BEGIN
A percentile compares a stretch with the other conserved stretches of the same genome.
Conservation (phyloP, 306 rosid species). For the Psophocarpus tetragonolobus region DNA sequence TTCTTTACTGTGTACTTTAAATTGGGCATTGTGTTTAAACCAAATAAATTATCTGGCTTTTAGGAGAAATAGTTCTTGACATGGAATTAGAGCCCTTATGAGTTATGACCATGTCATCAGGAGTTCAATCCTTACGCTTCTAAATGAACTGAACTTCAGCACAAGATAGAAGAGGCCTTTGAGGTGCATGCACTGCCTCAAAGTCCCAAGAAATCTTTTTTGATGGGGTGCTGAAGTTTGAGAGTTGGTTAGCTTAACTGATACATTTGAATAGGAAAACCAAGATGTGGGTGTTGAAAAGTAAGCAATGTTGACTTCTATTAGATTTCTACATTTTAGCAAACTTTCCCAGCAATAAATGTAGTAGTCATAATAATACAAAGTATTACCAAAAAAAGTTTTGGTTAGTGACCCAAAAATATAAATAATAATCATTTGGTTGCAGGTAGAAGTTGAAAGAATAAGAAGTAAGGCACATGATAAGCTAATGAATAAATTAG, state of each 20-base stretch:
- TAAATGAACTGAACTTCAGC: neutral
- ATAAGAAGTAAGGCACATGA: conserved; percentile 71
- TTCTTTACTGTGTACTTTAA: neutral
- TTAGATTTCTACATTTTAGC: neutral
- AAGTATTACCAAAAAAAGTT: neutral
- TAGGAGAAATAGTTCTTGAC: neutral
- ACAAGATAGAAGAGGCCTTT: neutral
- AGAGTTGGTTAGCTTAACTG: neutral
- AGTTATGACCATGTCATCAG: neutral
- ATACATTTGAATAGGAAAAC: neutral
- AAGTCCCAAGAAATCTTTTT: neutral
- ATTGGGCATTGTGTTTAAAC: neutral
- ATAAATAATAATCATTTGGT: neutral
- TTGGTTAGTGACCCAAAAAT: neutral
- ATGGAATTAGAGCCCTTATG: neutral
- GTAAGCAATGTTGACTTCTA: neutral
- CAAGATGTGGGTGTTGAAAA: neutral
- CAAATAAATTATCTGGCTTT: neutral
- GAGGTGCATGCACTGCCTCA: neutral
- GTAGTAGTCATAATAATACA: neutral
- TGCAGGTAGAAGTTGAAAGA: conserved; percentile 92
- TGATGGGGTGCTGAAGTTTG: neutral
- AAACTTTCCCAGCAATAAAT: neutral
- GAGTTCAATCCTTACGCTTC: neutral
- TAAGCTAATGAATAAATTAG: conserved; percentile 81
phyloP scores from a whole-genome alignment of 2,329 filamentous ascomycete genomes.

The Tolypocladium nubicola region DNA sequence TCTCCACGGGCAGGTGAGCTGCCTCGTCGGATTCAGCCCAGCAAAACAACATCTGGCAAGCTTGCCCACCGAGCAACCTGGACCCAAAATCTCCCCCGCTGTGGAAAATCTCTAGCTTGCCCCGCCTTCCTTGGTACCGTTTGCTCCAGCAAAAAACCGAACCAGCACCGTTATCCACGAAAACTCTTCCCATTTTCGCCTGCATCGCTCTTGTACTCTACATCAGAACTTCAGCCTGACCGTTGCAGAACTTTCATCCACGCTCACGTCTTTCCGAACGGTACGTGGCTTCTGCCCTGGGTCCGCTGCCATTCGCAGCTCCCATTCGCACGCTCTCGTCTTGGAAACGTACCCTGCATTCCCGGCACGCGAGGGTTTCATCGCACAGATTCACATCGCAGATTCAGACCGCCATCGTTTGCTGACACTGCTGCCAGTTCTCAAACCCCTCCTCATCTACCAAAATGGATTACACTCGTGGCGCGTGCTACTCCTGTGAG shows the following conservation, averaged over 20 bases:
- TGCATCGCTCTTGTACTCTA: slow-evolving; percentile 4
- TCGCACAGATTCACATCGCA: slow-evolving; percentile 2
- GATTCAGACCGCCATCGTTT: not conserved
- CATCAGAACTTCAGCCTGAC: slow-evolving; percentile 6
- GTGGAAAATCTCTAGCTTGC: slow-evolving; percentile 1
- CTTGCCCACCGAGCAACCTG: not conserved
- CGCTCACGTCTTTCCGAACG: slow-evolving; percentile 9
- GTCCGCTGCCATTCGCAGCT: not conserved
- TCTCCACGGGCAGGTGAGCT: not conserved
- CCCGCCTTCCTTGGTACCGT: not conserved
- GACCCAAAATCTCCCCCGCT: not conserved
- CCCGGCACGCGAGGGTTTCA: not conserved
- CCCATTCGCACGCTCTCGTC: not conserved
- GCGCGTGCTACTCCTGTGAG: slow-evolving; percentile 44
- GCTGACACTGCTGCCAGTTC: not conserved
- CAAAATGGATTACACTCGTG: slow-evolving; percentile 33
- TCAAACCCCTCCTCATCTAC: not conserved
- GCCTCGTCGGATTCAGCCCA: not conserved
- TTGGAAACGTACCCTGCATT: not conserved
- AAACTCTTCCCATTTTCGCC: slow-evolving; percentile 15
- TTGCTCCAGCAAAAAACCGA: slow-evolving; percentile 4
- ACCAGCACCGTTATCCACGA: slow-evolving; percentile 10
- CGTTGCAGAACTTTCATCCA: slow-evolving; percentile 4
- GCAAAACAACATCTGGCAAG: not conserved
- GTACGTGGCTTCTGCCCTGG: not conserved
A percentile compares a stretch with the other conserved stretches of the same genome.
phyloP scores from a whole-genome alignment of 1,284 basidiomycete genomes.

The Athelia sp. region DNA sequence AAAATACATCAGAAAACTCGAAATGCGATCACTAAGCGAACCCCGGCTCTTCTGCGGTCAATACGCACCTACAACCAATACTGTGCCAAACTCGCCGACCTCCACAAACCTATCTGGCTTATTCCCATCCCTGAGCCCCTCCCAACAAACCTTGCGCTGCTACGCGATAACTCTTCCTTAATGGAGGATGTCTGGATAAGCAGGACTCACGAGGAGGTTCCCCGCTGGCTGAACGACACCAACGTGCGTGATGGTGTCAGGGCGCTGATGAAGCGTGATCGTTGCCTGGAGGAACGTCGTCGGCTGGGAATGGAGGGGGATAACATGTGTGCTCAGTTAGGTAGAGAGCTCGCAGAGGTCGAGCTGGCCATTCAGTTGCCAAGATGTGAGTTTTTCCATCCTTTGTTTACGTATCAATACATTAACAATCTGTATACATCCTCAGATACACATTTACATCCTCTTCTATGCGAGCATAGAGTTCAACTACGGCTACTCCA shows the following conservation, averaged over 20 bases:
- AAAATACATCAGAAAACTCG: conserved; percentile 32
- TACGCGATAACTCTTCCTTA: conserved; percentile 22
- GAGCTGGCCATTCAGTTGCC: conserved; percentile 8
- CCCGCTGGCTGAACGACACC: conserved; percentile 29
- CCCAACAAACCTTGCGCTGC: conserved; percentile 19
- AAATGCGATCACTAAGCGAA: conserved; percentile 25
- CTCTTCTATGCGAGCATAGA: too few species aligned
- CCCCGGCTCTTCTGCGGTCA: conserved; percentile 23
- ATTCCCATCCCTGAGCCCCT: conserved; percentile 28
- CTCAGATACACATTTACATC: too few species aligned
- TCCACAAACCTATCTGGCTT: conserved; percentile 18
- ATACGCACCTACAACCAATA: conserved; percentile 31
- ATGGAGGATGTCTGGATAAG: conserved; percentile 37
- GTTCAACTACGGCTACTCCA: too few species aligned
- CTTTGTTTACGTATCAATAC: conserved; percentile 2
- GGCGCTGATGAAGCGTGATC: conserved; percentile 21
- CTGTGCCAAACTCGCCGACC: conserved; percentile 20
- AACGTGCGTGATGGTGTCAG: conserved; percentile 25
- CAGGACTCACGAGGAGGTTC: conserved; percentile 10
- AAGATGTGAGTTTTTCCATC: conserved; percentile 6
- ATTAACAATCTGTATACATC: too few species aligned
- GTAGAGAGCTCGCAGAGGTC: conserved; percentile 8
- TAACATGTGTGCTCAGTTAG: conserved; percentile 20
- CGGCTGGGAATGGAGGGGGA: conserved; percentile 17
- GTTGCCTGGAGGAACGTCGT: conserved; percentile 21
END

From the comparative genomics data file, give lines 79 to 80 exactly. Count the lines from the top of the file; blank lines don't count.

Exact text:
- GTAGAGAGCTCGCAGAGGTC: conserved; percentile 8
- TAACATGTGTGCTCAGTTAG: conserved; percentile 20